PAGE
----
Inspired by Matthew 5:38-48
Love your enemies. Thanks be to God. Amen.
Oh, you want more? What more is there to say? I mean, if we could get this one command of Jesus—and make no mistake, this is not a request from Jesus, but a command—but if we could get this one command of Jesus down, we could probably close all our churches, pastors could find a new career, we could all sleep in on Sundays, our work would be done! Following one command, one rule, what could be so hard? There’s a story about a pastor who preached the same sermon four weeks in a row and when someone finally confronted her about it she simply said, when y’all start doing what I’m preaching I’ll write a new one! Well, I’m not that bold, but if there’s one command of Jesus’ that I would do that with it would probably be this one.
So, why is this so hard? I think the answer to that is simpler than you realize. I think we get hung up on the word love. Jesus did not define that word the way we do. In fact, no one did. The ancient Greek language actually had four different words that we all define as love today. Apparently is too important of a concept to leave up to just one word. In English, we use context in order to figure out what kind of love we are talking about. For instance, we know when someone says “I love this new coffee!” it means something entirely different than when someone says to their spouse, “I love you.” We do not need to stop them and ask, “Well, what kind of love are you talking about?” We just know.
Now I won’t go into the differences between the four Greek words for love but I will say that the one Jesus is using here, doesn’t make this any easier for us because it means charitable, unconditional, Godly love. The same kind of love that God gives us. Yikes, I know, Jesus really raises the bar, once again. But still, I think we get too hung up on the word love. Let me explain. At its heart, the word love is a verb. And this was true for the ancients as well. As an interesting side note, a noun form of the word love came much later than its verb form. It is an action, it is something you do. Not something you feel or think. But because English just has this one word, we use it interchangeably for actions, feelings, thoughts, and more—which can make Jesus’ words confusing and open to misinterpretation.
Jesus is not asking you to feel love for your enemies. He’s not asking you to have loving thoughts about them either. What good are feelings and thoughts anyway if they don’t lead to loving actions, which is what Jesus is really interested in. What is our faith in Jesus causing us to do—and specifically, to our enemies? Because I don’t know about you but if I acted on how I felt towards my enemies, I’d probably end up in jail and you’d be searching for a new pastor. If I acted on my thoughts toward my enemies, I’d probably end up in the hospital or morgue. And don’t sit there and pretend you can’t relate, I know better because I’m human just like you!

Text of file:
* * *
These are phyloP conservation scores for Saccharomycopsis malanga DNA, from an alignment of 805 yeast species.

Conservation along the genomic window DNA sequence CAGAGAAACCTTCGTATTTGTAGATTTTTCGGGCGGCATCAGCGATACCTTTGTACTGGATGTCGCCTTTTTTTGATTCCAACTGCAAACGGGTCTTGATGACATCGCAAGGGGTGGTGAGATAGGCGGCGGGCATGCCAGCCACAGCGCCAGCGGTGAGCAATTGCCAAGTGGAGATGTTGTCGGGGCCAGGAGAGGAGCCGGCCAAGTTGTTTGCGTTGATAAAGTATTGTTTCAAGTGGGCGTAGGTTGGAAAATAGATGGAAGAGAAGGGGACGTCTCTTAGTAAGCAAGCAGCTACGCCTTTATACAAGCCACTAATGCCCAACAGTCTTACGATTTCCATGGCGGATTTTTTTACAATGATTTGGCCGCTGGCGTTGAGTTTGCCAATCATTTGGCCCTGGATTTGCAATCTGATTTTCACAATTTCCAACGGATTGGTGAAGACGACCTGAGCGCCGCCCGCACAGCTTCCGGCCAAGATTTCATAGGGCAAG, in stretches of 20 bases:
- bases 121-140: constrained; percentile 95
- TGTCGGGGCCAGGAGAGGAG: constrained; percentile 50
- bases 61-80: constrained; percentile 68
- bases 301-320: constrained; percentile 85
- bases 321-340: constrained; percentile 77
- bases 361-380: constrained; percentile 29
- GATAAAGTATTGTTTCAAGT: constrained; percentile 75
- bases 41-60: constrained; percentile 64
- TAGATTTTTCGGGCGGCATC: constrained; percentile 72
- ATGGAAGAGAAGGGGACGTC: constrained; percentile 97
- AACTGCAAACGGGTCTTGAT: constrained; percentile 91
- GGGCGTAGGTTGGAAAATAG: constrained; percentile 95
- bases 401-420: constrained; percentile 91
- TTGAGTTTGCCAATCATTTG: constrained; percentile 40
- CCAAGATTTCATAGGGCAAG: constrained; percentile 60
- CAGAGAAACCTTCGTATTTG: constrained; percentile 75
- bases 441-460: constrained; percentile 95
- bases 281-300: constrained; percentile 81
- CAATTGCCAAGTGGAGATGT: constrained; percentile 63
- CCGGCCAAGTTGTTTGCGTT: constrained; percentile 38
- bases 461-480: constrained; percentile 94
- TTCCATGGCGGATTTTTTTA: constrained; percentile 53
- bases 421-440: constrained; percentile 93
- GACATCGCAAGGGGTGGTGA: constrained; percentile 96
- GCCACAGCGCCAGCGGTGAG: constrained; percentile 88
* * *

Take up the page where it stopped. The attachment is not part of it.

So, let’s put a little meat on these bones we’ve constructed about love. What does this look like? How do we practice this? Well, Jesus starts us on this path by commanding us to pray for our enemies. And you might think, well, that’s easy to do pastor, and what good would that do anyway isn’t prayer just thoughts in my head. Well, yes, but I think those are thoughts that can influence our actions. I guarantee you, that if you start praying for your enemies, by name, regularly, the next time you see them and feel like saying something you know you shouldn’t or maybe even do something that you know you shouldn’t, you’re eventually going to remember that you’ve been praying for them and that might give you pause before you act. Try it! Prove me wrong, please!
But I think praying for our enemies is just the beginning, because that might not always lead to loving actions. So here’s some questions for you to help on this road to loving our enemies: Do you have to feel love for someone to respect them as a human being? Do you have to feel love for someone in order to want the best for them? Do you have to feel love for someone in order to feed them, clothe them, visit them, communicate humanely? And here’s one many of us are struggling with these days, do you have to agree with someone’s thoughts in order to demonstrate loving acts towards them? Do we even have to understand them, in order to love them?
And again, I can’t stress this enough, I’m not talking about feeling love for me. I’m talking about loving actions: like respect, like healthy communication, like interpreting what I do or say in the best possible light rather than the worst, like giving me the benefit of the doubt, like caring for me when I’m in need. And this comes in its most complete form when we don’t feel love toward someone, and yet those loving actions remain. That’s unconditional love—love that doesn’t require certain feelings, or thoughts, or beliefs, or anything else. That is the kind of love that God demonstrates to us. That is the kind of love that God commands us to do, not feel, not think, to do. Thanks be to God. Amen.